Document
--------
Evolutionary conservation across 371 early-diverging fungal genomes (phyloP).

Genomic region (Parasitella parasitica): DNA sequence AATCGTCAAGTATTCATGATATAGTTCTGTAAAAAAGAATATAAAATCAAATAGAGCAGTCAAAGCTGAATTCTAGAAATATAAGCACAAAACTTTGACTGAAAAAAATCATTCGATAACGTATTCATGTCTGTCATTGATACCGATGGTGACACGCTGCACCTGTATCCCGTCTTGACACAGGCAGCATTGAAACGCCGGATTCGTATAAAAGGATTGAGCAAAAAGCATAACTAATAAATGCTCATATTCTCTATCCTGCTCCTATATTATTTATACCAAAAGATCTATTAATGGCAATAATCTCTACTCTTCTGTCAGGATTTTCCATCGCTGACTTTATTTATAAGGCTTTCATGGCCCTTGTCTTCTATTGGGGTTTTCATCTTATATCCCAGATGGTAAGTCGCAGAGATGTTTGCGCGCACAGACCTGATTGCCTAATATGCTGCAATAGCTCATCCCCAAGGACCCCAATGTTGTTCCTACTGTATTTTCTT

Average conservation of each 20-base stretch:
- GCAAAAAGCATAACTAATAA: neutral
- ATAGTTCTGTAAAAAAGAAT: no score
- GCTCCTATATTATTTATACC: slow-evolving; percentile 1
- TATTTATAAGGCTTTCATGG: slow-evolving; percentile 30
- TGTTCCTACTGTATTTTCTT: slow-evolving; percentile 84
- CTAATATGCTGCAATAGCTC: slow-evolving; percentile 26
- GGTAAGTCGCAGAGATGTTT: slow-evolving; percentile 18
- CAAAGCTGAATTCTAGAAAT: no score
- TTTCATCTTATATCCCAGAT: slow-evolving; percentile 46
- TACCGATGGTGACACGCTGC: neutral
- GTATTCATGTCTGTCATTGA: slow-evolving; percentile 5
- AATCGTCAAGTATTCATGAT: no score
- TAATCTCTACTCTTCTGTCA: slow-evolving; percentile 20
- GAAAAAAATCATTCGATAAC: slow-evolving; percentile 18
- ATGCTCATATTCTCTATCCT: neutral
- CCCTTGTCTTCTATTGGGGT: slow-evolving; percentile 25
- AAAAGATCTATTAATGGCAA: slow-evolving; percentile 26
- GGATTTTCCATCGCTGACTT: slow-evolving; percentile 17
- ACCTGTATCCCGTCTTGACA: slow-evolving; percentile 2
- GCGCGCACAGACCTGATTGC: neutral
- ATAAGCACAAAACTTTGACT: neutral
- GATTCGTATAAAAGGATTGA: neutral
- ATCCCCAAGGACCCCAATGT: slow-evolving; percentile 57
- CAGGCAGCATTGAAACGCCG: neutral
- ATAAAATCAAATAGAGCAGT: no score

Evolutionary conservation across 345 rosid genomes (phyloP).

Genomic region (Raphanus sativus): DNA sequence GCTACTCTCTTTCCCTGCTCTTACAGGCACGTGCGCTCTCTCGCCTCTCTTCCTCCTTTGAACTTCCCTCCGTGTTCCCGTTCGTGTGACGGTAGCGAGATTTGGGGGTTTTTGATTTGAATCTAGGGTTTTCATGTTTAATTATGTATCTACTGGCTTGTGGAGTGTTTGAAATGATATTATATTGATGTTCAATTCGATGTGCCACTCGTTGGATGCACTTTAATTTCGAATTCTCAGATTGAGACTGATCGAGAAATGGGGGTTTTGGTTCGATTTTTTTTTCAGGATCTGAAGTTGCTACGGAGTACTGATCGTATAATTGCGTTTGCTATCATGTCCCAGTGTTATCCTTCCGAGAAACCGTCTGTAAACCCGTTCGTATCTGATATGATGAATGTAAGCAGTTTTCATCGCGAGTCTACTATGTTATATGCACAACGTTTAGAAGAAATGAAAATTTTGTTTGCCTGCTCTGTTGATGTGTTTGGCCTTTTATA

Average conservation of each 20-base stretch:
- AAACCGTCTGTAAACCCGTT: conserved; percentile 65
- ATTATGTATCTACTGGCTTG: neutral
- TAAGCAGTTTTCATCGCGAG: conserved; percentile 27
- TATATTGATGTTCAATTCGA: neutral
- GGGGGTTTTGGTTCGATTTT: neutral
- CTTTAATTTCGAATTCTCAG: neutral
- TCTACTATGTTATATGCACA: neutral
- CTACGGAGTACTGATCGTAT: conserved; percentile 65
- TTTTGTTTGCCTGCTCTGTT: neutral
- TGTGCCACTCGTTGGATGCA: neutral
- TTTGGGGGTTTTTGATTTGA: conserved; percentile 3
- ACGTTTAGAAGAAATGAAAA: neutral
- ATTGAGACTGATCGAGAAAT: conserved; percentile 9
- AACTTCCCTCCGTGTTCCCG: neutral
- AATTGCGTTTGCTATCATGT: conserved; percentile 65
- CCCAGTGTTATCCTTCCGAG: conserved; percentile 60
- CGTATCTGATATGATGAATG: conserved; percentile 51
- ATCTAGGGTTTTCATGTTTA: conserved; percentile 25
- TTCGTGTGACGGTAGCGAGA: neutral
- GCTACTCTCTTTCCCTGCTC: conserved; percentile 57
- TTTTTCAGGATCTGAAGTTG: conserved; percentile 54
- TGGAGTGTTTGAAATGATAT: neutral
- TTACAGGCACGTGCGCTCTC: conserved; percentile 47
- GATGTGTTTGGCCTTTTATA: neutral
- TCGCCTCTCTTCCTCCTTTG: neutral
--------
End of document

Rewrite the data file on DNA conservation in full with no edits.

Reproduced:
Evolutionary conservation across 371 early-diverging fungal genomes (phyloP).

Genomic region (Parasitella parasitica): DNA sequence AATCGTCAAGTATTCATGATATAGTTCTGTAAAAAAGAATATAAAATCAAATAGAGCAGTCAAAGCTGAATTCTAGAAATATAAGCACAAAACTTTGACTGAAAAAAATCATTCGATAACGTATTCATGTCTGTCATTGATACCGATGGTGACACGCTGCACCTGTATCCCGTCTTGACACAGGCAGCATTGAAACGCCGGATTCGTATAAAAGGATTGAGCAAAAAGCATAACTAATAAATGCTCATATTCTCTATCCTGCTCCTATATTATTTATACCAAAAGATCTATTAATGGCAATAATCTCTACTCTTCTGTCAGGATTTTCCATCGCTGACTTTATTTATAAGGCTTTCATGGCCCTTGTCTTCTATTGGGGTTTTCATCTTATATCCCAGATGGTAAGTCGCAGAGATGTTTGCGCGCACAGACCTGATTGCCTAATATGCTGCAATAGCTCATCCCCAAGGACCCCAATGTTGTTCCTACTGTATTTTCTT

Average conservation of each 20-base stretch:
- GCAAAAAGCATAACTAATAA: neutral
- ATAGTTCTGTAAAAAAGAAT: no score
- GCTCCTATATTATTTATACC: slow-evolving; percentile 1
- TATTTATAAGGCTTTCATGG: slow-evolving; percentile 30
- TGTTCCTACTGTATTTTCTT: slow-evolving; percentile 84
- CTAATATGCTGCAATAGCTC: slow-evolving; percentile 26
- GGTAAGTCGCAGAGATGTTT: slow-evolving; percentile 18
- CAAAGCTGAATTCTAGAAAT: no score
- TTTCATCTTATATCCCAGAT: slow-evolving; percentile 46
- TACCGATGGTGACACGCTGC: neutral
- GTATTCATGTCTGTCATTGA: slow-evolving; percentile 5
- AATCGTCAAGTATTCATGAT: no score
- TAATCTCTACTCTTCTGTCA: slow-evolving; percentile 20
- GAAAAAAATCATTCGATAAC: slow-evolving; percentile 18
- ATGCTCATATTCTCTATCCT: neutral
- CCCTTGTCTTCTATTGGGGT: slow-evolving; percentile 25
- AAAAGATCTATTAATGGCAA: slow-evolving; percentile 26
- GGATTTTCCATCGCTGACTT: slow-evolving; percentile 17
- ACCTGTATCCCGTCTTGACA: slow-evolving; percentile 2
- GCGCGCACAGACCTGATTGC: neutral
- ATAAGCACAAAACTTTGACT: neutral
- GATTCGTATAAAAGGATTGA: neutral
- ATCCCCAAGGACCCCAATGT: slow-evolving; percentile 57
- CAGGCAGCATTGAAACGCCG: neutral
- ATAAAATCAAATAGAGCAGT: no score

Evolutionary conservation across 345 rosid genomes (phyloP).

Genomic region (Raphanus sativus): DNA sequence GCTACTCTCTTTCCCTGCTCTTACAGGCACGTGCGCTCTCTCGCCTCTCTTCCTCCTTTGAACTTCCCTCCGTGTTCCCGTTCGTGTGACGGTAGCGAGATTTGGGGGTTTTTGATTTGAATCTAGGGTTTTCATGTTTAATTATGTATCTACTGGCTTGTGGAGTGTTTGAAATGATATTATATTGATGTTCAATTCGATGTGCCACTCGTTGGATGCACTTTAATTTCGAATTCTCAGATTGAGACTGATCGAGAAATGGGGGTTTTGGTTCGATTTTTTTTTCAGGATCTGAAGTTGCTACGGAGTACTGATCGTATAATTGCGTTTGCTATCATGTCCCAGTGTTATCCTTCCGAGAAACCGTCTGTAAACCCGTTCGTATCTGATATGATGAATGTAAGCAGTTTTCATCGCGAGTCTACTATGTTATATGCACAACGTTTAGAAGAAATGAAAATTTTGTTTGCCTGCTCTGTTGATGTGTTTGGCCTTTTATA

Average conservation of each 20-base stretch:
- AAACCGTCTGTAAACCCGTT: conserved; percentile 65
- ATTATGTATCTACTGGCTTG: neutral
- TAAGCAGTTTTCATCGCGAG: conserved; percentile 27
- TATATTGATGTTCAATTCGA: neutral
- GGGGGTTTTGGTTCGATTTT: neutral
- CTTTAATTTCGAATTCTCAG: neutral
- TCTACTATGTTATATGCACA: neutral
- CTACGGAGTACTGATCGTAT: conserved; percentile 65
- TTTTGTTTGCCTGCTCTGTT: neutral
- TGTGCCACTCGTTGGATGCA: neutral
- TTTGGGGGTTTTTGATTTGA: conserved; percentile 3
- ACGTTTAGAAGAAATGAAAA: neutral
- ATTGAGACTGATCGAGAAAT: conserved; percentile 9
- AACTTCCCTCCGTGTTCCCG: neutral
- AATTGCGTTTGCTATCATGT: conserved; percentile 65
- CCCAGTGTTATCCTTCCGAG: conserved; percentile 60
- CGTATCTGATATGATGAATG: conserved; percentile 51
- ATCTAGGGTTTTCATGTTTA: conserved; percentile 25
- TTCGTGTGACGGTAGCGAGA: neutral
- GCTACTCTCTTTCCCTGCTC: conserved; percentile 57
- TTTTTCAGGATCTGAAGTTG: conserved; percentile 54
- TGGAGTGTTTGAAATGATAT: neutral
- TTACAGGCACGTGCGCTCTC: conserved; percentile 47
- GATGTGTTTGGCCTTTTATA: neutral
- TCGCCTCTCTTCCTCCTTTG: neutral